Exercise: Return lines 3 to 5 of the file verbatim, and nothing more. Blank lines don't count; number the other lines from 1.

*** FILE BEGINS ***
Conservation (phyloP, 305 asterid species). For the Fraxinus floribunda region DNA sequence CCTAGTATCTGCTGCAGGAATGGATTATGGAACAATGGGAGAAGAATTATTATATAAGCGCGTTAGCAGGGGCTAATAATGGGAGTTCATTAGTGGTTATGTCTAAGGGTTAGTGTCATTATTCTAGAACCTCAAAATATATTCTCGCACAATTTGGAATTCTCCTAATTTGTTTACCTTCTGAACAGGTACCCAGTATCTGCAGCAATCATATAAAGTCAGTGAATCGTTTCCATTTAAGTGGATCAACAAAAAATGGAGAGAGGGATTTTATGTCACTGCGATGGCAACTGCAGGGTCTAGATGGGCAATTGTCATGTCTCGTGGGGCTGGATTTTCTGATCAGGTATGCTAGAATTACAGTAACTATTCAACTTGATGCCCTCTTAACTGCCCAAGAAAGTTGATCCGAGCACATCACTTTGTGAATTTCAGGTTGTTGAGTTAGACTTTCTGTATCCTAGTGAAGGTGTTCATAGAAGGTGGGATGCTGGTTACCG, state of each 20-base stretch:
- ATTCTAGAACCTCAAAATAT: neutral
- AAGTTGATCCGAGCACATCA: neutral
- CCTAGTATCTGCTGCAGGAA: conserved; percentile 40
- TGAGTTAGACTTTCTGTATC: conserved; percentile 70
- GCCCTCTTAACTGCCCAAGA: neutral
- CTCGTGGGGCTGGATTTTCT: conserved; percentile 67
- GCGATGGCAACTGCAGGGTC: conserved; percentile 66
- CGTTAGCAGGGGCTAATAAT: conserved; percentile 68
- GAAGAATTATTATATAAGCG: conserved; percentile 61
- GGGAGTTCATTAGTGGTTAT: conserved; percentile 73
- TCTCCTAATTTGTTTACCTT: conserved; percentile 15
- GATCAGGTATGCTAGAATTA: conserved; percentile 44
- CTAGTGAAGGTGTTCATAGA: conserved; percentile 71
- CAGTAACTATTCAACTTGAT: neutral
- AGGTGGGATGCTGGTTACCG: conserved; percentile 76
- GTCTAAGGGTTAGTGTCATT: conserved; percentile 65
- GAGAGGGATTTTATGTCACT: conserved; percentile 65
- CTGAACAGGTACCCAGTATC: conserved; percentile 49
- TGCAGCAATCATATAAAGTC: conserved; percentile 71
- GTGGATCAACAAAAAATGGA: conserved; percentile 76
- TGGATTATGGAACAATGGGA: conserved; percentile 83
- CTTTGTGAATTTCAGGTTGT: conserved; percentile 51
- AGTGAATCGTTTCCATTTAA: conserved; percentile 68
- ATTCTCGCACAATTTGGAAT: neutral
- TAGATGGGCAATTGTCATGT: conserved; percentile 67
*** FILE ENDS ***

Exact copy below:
- AAGTTGATCCGAGCACATCA: neutral
- CCTAGTATCTGCTGCAGGAA: conserved; percentile 40
- TGAGTTAGACTTTCTGTATC: conserved; percentile 70